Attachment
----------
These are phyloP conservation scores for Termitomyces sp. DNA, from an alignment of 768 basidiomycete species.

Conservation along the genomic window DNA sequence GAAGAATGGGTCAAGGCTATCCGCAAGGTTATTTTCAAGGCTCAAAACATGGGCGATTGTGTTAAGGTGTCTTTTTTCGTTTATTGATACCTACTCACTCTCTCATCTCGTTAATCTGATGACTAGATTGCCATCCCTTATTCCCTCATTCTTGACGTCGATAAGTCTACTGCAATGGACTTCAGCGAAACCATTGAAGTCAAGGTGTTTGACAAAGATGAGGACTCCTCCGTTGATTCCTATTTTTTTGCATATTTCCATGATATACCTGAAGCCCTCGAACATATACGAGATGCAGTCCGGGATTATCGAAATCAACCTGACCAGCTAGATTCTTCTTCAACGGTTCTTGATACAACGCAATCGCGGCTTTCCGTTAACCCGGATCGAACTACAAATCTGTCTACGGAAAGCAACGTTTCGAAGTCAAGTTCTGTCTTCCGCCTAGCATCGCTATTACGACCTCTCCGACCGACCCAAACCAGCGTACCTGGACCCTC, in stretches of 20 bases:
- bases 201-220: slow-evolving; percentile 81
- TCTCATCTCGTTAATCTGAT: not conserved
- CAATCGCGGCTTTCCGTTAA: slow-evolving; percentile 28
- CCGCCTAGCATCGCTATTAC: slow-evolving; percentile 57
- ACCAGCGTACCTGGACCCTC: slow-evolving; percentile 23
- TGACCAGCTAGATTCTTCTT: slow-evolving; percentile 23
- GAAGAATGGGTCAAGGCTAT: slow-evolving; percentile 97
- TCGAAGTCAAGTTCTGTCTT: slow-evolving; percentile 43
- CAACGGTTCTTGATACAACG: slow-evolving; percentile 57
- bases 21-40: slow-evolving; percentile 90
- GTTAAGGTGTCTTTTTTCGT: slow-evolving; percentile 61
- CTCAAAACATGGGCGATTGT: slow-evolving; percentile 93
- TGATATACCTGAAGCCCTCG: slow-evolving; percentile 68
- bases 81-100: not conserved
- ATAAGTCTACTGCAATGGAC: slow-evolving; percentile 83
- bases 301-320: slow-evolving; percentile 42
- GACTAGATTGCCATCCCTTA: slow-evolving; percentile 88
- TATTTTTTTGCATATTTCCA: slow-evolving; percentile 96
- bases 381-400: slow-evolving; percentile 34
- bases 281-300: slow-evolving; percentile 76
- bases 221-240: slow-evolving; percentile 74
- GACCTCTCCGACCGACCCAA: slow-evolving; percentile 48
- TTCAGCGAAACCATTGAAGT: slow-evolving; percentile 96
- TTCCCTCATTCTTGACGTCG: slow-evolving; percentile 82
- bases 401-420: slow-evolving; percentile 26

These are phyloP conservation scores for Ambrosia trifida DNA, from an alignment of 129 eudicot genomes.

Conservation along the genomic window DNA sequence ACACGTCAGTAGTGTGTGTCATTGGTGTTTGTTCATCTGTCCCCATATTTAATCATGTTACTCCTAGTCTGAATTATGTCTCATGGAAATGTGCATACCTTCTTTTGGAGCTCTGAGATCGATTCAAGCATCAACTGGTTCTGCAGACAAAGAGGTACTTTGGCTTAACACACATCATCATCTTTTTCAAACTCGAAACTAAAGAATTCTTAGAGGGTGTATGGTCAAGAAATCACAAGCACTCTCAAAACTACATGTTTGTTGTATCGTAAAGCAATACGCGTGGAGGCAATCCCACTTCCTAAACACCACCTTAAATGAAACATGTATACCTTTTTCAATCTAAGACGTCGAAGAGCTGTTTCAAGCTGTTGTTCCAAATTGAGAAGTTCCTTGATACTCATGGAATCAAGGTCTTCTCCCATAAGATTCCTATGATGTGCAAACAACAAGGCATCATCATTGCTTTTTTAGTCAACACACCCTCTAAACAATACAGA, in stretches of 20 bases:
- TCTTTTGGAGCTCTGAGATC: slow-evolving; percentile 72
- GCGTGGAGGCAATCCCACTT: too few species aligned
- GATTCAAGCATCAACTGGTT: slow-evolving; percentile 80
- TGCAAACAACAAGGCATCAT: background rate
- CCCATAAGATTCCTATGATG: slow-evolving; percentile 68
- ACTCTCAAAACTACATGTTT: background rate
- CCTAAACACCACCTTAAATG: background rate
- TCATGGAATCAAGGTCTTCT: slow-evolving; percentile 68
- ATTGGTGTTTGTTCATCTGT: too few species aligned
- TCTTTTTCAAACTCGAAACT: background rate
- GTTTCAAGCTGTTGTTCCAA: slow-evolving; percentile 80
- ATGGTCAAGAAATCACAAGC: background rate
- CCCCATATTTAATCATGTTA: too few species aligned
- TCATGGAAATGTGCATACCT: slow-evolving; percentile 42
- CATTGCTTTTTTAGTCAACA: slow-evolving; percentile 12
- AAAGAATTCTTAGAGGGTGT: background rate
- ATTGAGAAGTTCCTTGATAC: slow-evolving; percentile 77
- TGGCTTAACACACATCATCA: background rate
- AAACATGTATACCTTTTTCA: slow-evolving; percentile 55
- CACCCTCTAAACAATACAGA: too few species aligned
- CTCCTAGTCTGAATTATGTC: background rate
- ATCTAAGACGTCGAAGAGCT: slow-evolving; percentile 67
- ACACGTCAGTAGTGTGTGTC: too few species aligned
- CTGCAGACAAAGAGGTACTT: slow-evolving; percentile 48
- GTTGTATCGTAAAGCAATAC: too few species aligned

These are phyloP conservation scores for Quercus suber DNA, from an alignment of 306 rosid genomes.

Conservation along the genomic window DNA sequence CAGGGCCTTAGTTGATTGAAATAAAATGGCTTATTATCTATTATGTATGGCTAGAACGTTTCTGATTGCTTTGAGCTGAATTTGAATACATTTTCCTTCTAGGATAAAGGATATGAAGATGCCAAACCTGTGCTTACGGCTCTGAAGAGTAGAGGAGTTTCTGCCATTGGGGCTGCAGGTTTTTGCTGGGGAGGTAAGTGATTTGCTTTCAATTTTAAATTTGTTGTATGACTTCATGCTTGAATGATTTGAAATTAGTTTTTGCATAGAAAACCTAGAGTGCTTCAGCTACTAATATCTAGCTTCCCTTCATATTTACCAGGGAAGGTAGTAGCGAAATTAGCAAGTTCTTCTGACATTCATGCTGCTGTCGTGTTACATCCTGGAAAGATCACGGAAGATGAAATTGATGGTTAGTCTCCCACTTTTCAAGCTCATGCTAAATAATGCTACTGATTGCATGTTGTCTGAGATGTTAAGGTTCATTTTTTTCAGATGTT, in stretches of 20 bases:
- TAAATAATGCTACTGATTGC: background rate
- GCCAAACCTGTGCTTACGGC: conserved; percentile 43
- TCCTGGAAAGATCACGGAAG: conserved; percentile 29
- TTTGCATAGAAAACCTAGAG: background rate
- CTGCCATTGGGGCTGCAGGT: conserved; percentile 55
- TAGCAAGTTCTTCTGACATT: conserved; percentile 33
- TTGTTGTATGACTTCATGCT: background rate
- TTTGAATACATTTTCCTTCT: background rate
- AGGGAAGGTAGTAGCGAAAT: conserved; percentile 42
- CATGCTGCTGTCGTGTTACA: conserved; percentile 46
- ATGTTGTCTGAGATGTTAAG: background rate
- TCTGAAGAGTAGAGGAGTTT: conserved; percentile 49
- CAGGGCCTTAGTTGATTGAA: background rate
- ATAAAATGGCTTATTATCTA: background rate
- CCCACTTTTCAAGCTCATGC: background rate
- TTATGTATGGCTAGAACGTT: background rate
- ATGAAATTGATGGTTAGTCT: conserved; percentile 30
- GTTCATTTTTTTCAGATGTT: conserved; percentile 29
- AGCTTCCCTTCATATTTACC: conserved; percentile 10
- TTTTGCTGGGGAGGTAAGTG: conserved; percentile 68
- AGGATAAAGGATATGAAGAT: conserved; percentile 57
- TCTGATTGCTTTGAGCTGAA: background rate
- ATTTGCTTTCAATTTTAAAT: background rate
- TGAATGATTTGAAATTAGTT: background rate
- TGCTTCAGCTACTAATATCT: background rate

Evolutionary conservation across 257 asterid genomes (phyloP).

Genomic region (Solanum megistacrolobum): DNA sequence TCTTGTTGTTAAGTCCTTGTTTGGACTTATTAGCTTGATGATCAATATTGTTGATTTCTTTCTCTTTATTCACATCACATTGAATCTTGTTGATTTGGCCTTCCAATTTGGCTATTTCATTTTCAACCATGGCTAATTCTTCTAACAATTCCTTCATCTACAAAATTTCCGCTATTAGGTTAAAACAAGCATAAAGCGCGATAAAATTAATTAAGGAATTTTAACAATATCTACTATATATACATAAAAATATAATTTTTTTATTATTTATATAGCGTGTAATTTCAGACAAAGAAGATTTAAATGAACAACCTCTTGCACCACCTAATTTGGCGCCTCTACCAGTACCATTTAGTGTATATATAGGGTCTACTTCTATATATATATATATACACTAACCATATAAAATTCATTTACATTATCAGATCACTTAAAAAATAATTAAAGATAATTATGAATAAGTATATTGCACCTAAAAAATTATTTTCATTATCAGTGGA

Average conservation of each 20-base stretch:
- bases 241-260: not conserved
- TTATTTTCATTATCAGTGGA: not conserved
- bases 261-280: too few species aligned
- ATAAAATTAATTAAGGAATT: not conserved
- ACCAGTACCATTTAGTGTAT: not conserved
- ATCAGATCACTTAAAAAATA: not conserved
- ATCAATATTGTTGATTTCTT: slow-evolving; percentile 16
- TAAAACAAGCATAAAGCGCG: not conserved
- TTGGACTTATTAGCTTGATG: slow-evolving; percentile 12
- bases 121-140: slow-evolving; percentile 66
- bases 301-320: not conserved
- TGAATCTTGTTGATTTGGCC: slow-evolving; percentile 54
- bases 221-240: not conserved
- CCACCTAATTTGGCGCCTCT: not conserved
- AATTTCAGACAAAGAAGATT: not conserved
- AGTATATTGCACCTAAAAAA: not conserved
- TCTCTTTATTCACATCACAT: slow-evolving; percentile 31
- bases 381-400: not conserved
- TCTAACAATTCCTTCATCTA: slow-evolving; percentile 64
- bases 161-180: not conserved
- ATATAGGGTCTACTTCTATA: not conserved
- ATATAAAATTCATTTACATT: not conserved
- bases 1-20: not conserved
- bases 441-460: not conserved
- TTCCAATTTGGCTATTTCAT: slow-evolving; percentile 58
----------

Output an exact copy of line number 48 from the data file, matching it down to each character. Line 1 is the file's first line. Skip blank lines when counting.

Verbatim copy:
- AAACATGTATACCTTTTTCA: slow-evolving; percentile 55